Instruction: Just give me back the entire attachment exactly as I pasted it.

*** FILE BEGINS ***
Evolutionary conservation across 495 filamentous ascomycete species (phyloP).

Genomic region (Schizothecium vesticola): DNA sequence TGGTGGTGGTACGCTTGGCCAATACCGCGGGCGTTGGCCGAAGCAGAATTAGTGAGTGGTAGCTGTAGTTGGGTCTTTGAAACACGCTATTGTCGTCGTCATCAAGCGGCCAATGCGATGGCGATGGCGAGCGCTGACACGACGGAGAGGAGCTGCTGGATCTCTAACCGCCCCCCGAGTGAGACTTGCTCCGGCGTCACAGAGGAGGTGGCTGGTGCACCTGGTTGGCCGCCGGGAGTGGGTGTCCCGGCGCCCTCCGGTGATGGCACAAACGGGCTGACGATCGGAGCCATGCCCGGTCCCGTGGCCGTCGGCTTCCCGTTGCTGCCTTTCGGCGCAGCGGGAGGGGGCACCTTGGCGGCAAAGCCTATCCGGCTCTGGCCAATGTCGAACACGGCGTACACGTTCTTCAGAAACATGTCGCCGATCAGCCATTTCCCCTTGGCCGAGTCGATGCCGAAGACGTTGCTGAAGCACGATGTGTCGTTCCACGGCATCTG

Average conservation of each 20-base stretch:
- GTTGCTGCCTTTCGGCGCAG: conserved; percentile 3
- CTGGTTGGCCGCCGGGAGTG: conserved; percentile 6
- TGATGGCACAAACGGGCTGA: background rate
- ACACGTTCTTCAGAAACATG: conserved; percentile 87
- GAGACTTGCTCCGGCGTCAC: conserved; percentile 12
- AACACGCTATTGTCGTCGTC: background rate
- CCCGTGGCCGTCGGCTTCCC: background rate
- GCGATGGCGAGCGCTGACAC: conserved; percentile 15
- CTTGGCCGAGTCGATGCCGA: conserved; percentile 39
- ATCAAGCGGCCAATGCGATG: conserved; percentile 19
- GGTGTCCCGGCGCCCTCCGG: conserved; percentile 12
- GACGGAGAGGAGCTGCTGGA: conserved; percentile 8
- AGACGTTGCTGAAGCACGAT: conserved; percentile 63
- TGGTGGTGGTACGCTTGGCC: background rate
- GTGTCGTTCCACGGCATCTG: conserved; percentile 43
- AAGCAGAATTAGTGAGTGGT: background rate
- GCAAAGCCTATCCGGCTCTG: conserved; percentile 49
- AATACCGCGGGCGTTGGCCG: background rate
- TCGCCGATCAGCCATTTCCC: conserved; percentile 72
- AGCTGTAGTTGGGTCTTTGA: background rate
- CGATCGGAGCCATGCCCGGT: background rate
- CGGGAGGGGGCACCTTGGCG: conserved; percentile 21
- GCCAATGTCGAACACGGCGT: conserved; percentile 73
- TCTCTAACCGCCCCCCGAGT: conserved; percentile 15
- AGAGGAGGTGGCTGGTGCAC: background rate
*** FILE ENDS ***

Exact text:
Evolutionary conservation across 495 filamentous ascomycete species (phyloP).

Genomic region (Schizothecium vesticola): DNA sequence TGGTGGTGGTACGCTTGGCCAATACCGCGGGCGTTGGCCGAAGCAGAATTAGTGAGTGGTAGCTGTAGTTGGGTCTTTGAAACACGCTATTGTCGTCGTCATCAAGCGGCCAATGCGATGGCGATGGCGAGCGCTGACACGACGGAGAGGAGCTGCTGGATCTCTAACCGCCCCCCGAGTGAGACTTGCTCCGGCGTCACAGAGGAGGTGGCTGGTGCACCTGGTTGGCCGCCGGGAGTGGGTGTCCCGGCGCCCTCCGGTGATGGCACAAACGGGCTGACGATCGGAGCCATGCCCGGTCCCGTGGCCGTCGGCTTCCCGTTGCTGCCTTTCGGCGCAGCGGGAGGGGGCACCTTGGCGGCAAAGCCTATCCGGCTCTGGCCAATGTCGAACACGGCGTACACGTTCTTCAGAAACATGTCGCCGATCAGCCATTTCCCCTTGGCCGAGTCGATGCCGAAGACGTTGCTGAAGCACGATGTGTCGTTCCACGGCATCTG

Average conservation of each 20-base stretch:
- GTTGCTGCCTTTCGGCGCAG: conserved; percentile 3
- CTGGTTGGCCGCCGGGAGTG: conserved; percentile 6
- TGATGGCACAAACGGGCTGA: background rate
- ACACGTTCTTCAGAAACATG: conserved; percentile 87
- GAGACTTGCTCCGGCGTCAC: conserved; percentile 12
- AACACGCTATTGTCGTCGTC: background rate
- CCCGTGGCCGTCGGCTTCCC: background rate
- GCGATGGCGAGCGCTGACAC: conserved; percentile 15
- CTTGGCCGAGTCGATGCCGA: conserved; percentile 39
- ATCAAGCGGCCAATGCGATG: conserved; percentile 19
- GGTGTCCCGGCGCCCTCCGG: conserved; percentile 12
- GACGGAGAGGAGCTGCTGGA: conserved; percentile 8
- AGACGTTGCTGAAGCACGAT: conserved; percentile 63
- TGGTGGTGGTACGCTTGGCC: background rate
- GTGTCGTTCCACGGCATCTG: conserved; percentile 43
- AAGCAGAATTAGTGAGTGGT: background rate
- GCAAAGCCTATCCGGCTCTG: conserved; percentile 49
- AATACCGCGGGCGTTGGCCG: background rate
- TCGCCGATCAGCCATTTCCC: conserved; percentile 72
- AGCTGTAGTTGGGTCTTTGA: background rate
- CGATCGGAGCCATGCCCGGT: background rate
- CGGGAGGGGGCACCTTGGCG: conserved; percentile 21
- GCCAATGTCGAACACGGCGT: conserved; percentile 73
- TCTCTAACCGCCCCCCGAGT: conserved; percentile 15
- AGAGGAGGTGGCTGGTGCAC: background rate